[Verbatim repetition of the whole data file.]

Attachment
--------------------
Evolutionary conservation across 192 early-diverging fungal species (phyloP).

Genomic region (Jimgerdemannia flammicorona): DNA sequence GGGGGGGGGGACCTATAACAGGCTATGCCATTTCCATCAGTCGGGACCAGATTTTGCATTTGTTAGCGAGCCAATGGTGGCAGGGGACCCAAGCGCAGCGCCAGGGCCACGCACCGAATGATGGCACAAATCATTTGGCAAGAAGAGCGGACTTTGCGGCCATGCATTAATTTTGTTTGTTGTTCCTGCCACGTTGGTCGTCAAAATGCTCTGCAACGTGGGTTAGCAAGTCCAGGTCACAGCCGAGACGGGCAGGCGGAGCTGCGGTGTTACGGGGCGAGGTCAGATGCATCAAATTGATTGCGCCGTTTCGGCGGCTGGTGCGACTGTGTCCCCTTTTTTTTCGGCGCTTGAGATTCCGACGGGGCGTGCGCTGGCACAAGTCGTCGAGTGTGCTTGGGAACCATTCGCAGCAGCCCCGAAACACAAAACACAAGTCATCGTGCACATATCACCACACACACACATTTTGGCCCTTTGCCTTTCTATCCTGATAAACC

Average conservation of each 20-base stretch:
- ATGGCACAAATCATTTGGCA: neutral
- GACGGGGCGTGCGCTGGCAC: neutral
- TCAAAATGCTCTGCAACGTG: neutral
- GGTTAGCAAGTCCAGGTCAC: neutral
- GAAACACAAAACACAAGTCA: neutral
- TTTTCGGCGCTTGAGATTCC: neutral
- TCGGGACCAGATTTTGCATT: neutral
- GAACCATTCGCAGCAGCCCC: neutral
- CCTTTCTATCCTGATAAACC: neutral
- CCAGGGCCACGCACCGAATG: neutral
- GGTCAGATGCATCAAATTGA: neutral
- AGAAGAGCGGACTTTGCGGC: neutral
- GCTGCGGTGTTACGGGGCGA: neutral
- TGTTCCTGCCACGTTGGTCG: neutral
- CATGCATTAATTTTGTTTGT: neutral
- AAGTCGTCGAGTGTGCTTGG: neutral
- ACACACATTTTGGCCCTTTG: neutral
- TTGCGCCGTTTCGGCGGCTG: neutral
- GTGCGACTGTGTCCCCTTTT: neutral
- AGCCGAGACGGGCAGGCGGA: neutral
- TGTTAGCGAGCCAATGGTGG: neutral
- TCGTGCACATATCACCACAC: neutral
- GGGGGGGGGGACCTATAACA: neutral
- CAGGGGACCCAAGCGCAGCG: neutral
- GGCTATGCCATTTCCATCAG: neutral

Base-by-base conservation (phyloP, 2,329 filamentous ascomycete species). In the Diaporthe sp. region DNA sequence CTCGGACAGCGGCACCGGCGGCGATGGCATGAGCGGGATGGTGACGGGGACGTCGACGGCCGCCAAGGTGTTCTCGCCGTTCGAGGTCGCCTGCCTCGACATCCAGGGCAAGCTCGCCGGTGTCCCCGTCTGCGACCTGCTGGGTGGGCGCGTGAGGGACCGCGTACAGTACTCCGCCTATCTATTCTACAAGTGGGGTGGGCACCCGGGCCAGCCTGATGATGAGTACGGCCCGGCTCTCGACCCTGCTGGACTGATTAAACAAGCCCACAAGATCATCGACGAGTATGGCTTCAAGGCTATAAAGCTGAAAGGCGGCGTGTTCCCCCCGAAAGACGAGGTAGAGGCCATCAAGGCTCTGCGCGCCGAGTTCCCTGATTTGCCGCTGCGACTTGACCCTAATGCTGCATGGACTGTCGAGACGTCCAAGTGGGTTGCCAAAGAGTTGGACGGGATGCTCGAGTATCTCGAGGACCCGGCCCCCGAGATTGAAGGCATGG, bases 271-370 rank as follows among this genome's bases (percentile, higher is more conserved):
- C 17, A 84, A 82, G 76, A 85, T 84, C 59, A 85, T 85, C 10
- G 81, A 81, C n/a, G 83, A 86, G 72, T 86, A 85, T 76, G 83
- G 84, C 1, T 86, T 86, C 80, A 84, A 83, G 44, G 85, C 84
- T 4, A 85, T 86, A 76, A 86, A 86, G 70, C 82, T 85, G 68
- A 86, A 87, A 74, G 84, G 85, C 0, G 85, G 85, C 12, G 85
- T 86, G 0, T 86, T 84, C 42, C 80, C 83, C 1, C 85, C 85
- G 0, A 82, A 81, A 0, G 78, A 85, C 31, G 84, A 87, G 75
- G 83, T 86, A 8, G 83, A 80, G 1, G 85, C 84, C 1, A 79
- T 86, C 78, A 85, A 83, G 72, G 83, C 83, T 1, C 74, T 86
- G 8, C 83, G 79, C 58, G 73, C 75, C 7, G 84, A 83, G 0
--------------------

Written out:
Evolutionary conservation across 192 early-diverging fungal species (phyloP).

Genomic region (Jimgerdemannia flammicorona): DNA sequence GGGGGGGGGGACCTATAACAGGCTATGCCATTTCCATCAGTCGGGACCAGATTTTGCATTTGTTAGCGAGCCAATGGTGGCAGGGGACCCAAGCGCAGCGCCAGGGCCACGCACCGAATGATGGCACAAATCATTTGGCAAGAAGAGCGGACTTTGCGGCCATGCATTAATTTTGTTTGTTGTTCCTGCCACGTTGGTCGTCAAAATGCTCTGCAACGTGGGTTAGCAAGTCCAGGTCACAGCCGAGACGGGCAGGCGGAGCTGCGGTGTTACGGGGCGAGGTCAGATGCATCAAATTGATTGCGCCGTTTCGGCGGCTGGTGCGACTGTGTCCCCTTTTTTTTCGGCGCTTGAGATTCCGACGGGGCGTGCGCTGGCACAAGTCGTCGAGTGTGCTTGGGAACCATTCGCAGCAGCCCCGAAACACAAAACACAAGTCATCGTGCACATATCACCACACACACACATTTTGGCCCTTTGCCTTTCTATCCTGATAAACC

Average conservation of each 20-base stretch:
- ATGGCACAAATCATTTGGCA: neutral
- GACGGGGCGTGCGCTGGCAC: neutral
- TCAAAATGCTCTGCAACGTG: neutral
- GGTTAGCAAGTCCAGGTCAC: neutral
- GAAACACAAAACACAAGTCA: neutral
- TTTTCGGCGCTTGAGATTCC: neutral
- TCGGGACCAGATTTTGCATT: neutral
- GAACCATTCGCAGCAGCCCC: neutral
- CCTTTCTATCCTGATAAACC: neutral
- CCAGGGCCACGCACCGAATG: neutral
- GGTCAGATGCATCAAATTGA: neutral
- AGAAGAGCGGACTTTGCGGC: neutral
- GCTGCGGTGTTACGGGGCGA: neutral
- TGTTCCTGCCACGTTGGTCG: neutral
- CATGCATTAATTTTGTTTGT: neutral
- AAGTCGTCGAGTGTGCTTGG: neutral
- ACACACATTTTGGCCCTTTG: neutral
- TTGCGCCGTTTCGGCGGCTG: neutral
- GTGCGACTGTGTCCCCTTTT: neutral
- AGCCGAGACGGGCAGGCGGA: neutral
- TGTTAGCGAGCCAATGGTGG: neutral
- TCGTGCACATATCACCACAC: neutral
- GGGGGGGGGGACCTATAACA: neutral
- CAGGGGACCCAAGCGCAGCG: neutral
- GGCTATGCCATTTCCATCAG: neutral

Base-by-base conservation (phyloP, 2,329 filamentous ascomycete species). In the Diaporthe sp. region DNA sequence CTCGGACAGCGGCACCGGCGGCGATGGCATGAGCGGGATGGTGACGGGGACGTCGACGGCCGCCAAGGTGTTCTCGCCGTTCGAGGTCGCCTGCCTCGACATCCAGGGCAAGCTCGCCGGTGTCCCCGTCTGCGACCTGCTGGGTGGGCGCGTGAGGGACCGCGTACAGTACTCCGCCTATCTATTCTACAAGTGGGGTGGGCACCCGGGCCAGCCTGATGATGAGTACGGCCCGGCTCTCGACCCTGCTGGACTGATTAAACAAGCCCACAAGATCATCGACGAGTATGGCTTCAAGGCTATAAAGCTGAAAGGCGGCGTGTTCCCCCCGAAAGACGAGGTAGAGGCCATCAAGGCTCTGCGCGCCGAGTTCCCTGATTTGCCGCTGCGACTTGACCCTAATGCTGCATGGACTGTCGAGACGTCCAAGTGGGTTGCCAAAGAGTTGGACGGGATGCTCGAGTATCTCGAGGACCCGGCCCCCGAGATTGAAGGCATGG, bases 271-370 rank as follows among this genome's bases (percentile, higher is more conserved):
- C 17, A 84, A 82, G 76, A 85, T 84, C 59, A 85, T 85, C 10
- G 81, A 81, C n/a, G 83, A 86, G 72, T 86, A 85, T 76, G 83
- G 84, C 1, T 86, T 86, C 80, A 84, A 83, G 44, G 85, C 84
- T 4, A 85, T 86, A 76, A 86, A 86, G 70, C 82, T 85, G 68
- A 86, A 87, A 74, G 84, G 85, C 0, G 85, G 85, C 12, G 85
- T 86, G 0, T 86, T 84, C 42, C 80, C 83, C 1, C 85, C 85
- G 0, A 82, A 81, A 0, G 78, A 85, C 31, G 84, A 87, G 75
- G 83, T 86, A 8, G 83, A 80, G 1, G 85, C 84, C 1, A 79
- T 86, C 78, A 85, A 83, G 72, G 83, C 83, T 1, C 74, T 86
- G 8, C 83, G 79, C 58, G 73, C 75, C 7, G 84, A 83, G 0